The 134 year old chart of elements, dating from 1885, was discovered by Dr Alan Aitken in a storage area full of chemicals and laboratory equipment and that had been accumulating since the opening of the chemistry department in 1968.
The large and extremely fragile periodic table was contained in a stash of rolled up teaching charts and is thought to be the oldest surviving example of a classroom periodic table in the world.Staff at the university have now had the document authenticated, repaired and restored.
Russian chemist Dmitri Mendeleev made his famous disclosure on periodicity in 1869. The newly unearthed table was similar, but not identical to Mendeleev’s second table of 1871.
It was clear the St Andrews table was an early specimen and is believed to be the only surviving one from this period across Europe.
The table is annotated in German, and an inscription at the bottom left - ‘Verlag v. Lenoir & Forster, Wien’- identifies a scientific printer who operated in Vienna between 1875 and 1888.
Another inscription - ‘Lith. von Ant. Hartinger & Sohn, Wien’ - identifies the chart’s lithographer, who died in 1890.
Working with the university’s special collections team staff sought advice from a series of international experts.
Professor Eric Scerri, an expert on the history of the periodic table based at the University of California, Los Angeles, dated the table to between 1879 and 1886 - based on the represented elements.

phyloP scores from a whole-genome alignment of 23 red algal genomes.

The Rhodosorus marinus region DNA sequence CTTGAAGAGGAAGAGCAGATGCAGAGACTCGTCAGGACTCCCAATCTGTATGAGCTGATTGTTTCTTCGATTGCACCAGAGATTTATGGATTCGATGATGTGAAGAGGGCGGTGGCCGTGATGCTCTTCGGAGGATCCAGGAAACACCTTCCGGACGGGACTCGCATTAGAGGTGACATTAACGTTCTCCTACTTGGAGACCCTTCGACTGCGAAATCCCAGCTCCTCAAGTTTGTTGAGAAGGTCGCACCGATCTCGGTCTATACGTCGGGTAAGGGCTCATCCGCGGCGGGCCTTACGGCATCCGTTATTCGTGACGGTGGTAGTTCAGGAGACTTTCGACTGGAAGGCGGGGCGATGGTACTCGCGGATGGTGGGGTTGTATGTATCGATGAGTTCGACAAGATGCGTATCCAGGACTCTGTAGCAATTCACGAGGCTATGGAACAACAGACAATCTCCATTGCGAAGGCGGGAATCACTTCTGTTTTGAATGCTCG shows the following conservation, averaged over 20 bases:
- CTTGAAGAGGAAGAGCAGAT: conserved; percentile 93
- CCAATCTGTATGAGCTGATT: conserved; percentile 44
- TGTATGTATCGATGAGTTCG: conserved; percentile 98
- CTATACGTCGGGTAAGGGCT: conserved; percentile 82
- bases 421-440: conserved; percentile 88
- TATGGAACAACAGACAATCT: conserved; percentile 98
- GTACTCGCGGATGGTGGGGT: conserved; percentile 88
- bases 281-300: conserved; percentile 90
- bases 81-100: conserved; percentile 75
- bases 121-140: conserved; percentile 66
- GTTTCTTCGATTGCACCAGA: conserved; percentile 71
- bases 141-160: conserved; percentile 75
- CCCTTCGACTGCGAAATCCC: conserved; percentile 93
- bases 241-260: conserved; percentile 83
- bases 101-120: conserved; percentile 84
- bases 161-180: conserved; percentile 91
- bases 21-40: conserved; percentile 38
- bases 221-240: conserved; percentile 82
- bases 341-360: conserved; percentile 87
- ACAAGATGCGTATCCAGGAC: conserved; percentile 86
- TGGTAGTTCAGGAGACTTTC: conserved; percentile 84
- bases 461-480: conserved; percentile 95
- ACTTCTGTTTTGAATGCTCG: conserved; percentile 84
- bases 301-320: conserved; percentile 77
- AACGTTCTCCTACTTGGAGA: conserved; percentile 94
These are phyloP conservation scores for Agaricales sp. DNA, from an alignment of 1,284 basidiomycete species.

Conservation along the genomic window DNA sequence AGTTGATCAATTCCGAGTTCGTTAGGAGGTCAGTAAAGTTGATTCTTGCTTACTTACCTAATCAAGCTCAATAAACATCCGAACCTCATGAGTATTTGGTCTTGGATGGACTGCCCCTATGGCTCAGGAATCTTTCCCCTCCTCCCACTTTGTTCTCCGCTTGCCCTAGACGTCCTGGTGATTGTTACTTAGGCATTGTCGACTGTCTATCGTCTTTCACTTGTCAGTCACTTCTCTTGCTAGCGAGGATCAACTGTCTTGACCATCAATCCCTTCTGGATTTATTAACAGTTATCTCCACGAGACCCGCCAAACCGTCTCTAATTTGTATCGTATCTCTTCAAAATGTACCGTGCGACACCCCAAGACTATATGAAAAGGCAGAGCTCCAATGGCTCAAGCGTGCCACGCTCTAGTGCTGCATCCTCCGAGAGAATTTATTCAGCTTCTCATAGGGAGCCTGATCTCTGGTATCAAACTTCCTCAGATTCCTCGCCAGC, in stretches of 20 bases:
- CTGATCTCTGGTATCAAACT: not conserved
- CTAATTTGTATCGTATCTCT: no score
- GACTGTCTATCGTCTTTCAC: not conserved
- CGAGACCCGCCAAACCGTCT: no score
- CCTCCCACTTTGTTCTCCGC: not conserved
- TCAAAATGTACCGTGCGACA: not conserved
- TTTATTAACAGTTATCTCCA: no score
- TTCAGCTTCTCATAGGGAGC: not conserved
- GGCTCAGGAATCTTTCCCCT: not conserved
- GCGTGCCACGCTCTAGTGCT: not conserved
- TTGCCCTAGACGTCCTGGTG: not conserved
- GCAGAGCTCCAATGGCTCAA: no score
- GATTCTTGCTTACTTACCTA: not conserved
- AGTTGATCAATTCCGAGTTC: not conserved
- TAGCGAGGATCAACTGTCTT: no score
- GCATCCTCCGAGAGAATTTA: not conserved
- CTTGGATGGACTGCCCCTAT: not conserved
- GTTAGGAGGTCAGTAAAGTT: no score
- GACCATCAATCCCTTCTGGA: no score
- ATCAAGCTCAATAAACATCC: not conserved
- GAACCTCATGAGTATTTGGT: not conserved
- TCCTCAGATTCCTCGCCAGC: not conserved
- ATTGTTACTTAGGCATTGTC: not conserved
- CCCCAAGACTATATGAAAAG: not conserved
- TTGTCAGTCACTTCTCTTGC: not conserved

Both gallium and scandium, discovered in 1875 and 1879 respectively, are present, while germanium, discovered in 1886, is not.
The paper support of the chart was fragile and brittle and its rolled format and heavy linen backing contributed to its poor condition.
It has now received a full conservation treatment which included brushing to remove loose surface dirt and debris and separating the chart from its heavy linen backing.
The University’s Special Collections was awarded a funding grant from the National Manuscripts Conservation Trust (NMCT) for the conservation of the chartProfessor David O’Hagan, forme head of chemistry at the university, said: “The table will be available for research and display at the University and we have a number of events planned in 2019, which has been designated international year of the periodic table by the United Nations, to coincide with the 150th anniversary of the table’s creation by Dmitri Mendeleev.”